The only road you can always count on to get from A to B is the Trans Canada Highway but its suitability for cyclists varies. Around densely populated areas you won’t want to go near the highway but in more rural areas it isn’t too busy and has a decent shoulder.

Where smaller roads exist, they often don’t have a shoulder but usually this isn’t a problem as traffic levels are quite low. Another option is to fit your bike with wide tires and try to find the service roads or forest roads that exist in many parts of the country. This will entail quite remote touring, however, so you’ll need to go more slowly and carry more supplies.

For maps, you may want to buy a large-scale map for planning before you leave home. If you’re willing to plan as you go, you can also get a free highway map for each province from any tourist bureau. These maps tend to be on a scale of about 1:1 000 000.

More detailed maps are often hard to find and expensive but the free maps show the majority of roads so even if you could find a more detailed map, it wouldn’t add a lot to your options.

The Trans Canada Trail

Most people researching a bicycle trip in Canada quickly find out about the Trans Canada Trail. At first glance, this seems like an obvious way to get across the country but we’d urge you to ‘proceed with caution’.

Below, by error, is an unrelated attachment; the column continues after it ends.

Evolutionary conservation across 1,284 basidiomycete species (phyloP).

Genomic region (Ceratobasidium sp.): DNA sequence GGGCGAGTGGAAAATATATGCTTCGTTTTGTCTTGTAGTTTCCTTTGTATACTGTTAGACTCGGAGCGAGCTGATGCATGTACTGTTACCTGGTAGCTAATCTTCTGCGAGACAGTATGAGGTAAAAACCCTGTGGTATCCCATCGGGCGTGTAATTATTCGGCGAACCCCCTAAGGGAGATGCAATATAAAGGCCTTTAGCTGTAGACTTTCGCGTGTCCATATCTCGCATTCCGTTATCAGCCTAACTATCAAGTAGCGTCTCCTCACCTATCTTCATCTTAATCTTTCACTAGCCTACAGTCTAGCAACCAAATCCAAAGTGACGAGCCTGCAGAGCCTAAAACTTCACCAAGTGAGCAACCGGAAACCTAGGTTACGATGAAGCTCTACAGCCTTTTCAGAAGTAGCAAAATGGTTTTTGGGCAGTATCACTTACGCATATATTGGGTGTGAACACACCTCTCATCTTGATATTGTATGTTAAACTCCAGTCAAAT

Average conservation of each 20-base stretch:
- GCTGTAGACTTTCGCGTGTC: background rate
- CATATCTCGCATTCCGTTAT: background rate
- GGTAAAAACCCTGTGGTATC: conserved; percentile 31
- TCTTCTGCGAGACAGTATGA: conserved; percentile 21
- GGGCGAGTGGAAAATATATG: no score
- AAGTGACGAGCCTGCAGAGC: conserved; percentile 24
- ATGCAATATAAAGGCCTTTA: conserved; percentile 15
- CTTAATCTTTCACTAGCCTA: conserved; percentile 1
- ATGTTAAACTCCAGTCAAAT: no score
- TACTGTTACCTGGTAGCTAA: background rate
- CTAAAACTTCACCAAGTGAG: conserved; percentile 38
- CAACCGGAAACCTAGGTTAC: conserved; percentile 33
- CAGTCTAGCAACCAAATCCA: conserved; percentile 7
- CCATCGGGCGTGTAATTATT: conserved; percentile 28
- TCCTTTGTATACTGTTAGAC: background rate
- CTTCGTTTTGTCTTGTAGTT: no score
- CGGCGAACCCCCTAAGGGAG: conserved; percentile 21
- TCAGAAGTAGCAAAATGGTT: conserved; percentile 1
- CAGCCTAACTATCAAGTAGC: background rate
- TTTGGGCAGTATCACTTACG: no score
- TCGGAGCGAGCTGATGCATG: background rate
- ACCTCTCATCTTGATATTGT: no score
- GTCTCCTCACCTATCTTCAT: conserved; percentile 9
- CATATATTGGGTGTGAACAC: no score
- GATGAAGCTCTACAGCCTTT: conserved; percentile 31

We tried to ride the Trans Canada trail in several places across the country in many places and found it was generally poorly marked or in a very bad condition for cycling. We’re not talking about a little dirt here but a trail that was totally unmaintained. We experienced fallen trees still uncleared from the previous winter, overgrown grass that reached our waists and and a ‘riding surface’ of large rocks several inches across. In some cases, the trail did not exist at all because it had not yet been built by local authorities.

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Bears are the first thing most people worry about when they think of Canada. In general, you don’t need to worry. Bears only regularly come into contact with people in a few places, such as around the Rocky Mountains. If you’re in bear country, you’ll know it because the local authorities generally make the dangers well known. It’s good practice, however, to be careful when camping – not just for the bears but also for the other wildlife that might like to eat your food, such as raccoons!